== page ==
Imagine a bio fuel plant located northwest of Belle Plaine that could potentially bring in several million dollars to the local economy, as well as create over 75 direct jobs locally, according to Chief Financial Officer Dueweke of the VNA Corporation.  Dueweke also said, “We will be hiring people local to the area- not bringing any employees from Michigan or Germany to work in Sumner County."
It sounds like it could be a great deal for Sumner County, but it has not been without its share of controversy.  
Sarah J. Harlan is a kindergarten teacher who just recently purchased land near the proposed site.  She has a new house that is being built and is nearly done.  She has been instrumental in rallying her new neighbors to find out as much as they can about this project.  Understandably, they have questions, as well as concerns.  This past Tuesday evening, she had them over to her house to find out what everyone else was thinking about this project.  
“There were 65 concerned and effected people present last night. There were several small family farmers, larger production farmers, and folks that live out here to get away from the fast paced life and live quietly. There were 80 year olds and babies. It was a beautiful thing to watch this small country community come together to save our homes from intrusion.
We primarily discussed the facts that each of us have researched. We passed out fact sheets and special meeting dates.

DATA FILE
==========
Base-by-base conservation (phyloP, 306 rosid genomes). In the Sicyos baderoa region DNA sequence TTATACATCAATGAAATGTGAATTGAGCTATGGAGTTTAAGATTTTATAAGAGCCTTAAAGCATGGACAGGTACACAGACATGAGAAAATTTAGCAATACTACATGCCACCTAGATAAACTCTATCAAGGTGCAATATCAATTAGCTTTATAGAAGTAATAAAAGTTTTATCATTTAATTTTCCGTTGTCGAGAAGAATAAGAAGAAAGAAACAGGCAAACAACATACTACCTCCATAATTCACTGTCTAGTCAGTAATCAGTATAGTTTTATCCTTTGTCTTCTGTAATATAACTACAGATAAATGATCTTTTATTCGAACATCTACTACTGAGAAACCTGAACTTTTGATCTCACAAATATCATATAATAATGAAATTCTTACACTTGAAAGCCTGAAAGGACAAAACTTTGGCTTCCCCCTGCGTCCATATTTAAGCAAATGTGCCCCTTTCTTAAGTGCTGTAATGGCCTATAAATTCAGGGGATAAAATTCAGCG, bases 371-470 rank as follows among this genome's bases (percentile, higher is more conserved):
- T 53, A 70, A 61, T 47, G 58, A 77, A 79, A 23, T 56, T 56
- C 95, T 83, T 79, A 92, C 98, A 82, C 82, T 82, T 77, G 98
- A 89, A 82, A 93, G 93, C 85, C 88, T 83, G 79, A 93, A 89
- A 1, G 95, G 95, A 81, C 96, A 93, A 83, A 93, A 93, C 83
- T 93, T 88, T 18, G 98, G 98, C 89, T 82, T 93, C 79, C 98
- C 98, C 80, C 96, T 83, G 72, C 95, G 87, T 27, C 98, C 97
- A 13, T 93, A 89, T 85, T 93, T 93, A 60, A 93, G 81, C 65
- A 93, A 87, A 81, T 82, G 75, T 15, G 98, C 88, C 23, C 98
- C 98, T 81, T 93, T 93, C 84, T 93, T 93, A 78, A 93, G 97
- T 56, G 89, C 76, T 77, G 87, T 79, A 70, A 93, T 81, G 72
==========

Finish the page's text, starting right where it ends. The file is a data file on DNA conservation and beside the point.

The main concerns discussed were as follows:
1- farmer compliance. The need for 75,000-150,000 metric tons of stalk is unattainable. That would be over 2/3 of the stalk from all wheat harvested in Sumner county. That stalk is not trash to farmers. It contains carbon to assist the second crop to grow.
2- farmers do not grow a tall strand of wheat. We, in Kansas, use a dwarf breed in order to keep the wheat standing up. Farmers are not willing to grow a taller strand.
3- water consumption. Regardless of if this company can acquire the exorbitant amount of water they will require, it will begin affecting our wells. We will see a depletion in our personal water at our homes.
4- pavement. The streets they are proposing to pave will have to cut large trees off of home owners properties. This also will create much more traffic on these paved roads. This is not desired for the people who moved out in the country. This extra traffic will also be in the way of farmers with their equipment trying to get to and from their fields.
5- humus production. This humus is highly combustible. They are planning to have a gargantuan amount of this humus (left overs) to return to farmers fields. First, the farmers will not need it back at that point, second, it causes great concern with the safety of the folks living near by.
6- previous similar plants like this have left counties in other states barren and injured their land beyond repair. This may be the most important thing. This company has built similar plants in other states and those counties report it was not what they expected and wished they could have backed out before it was too late. (Please research this)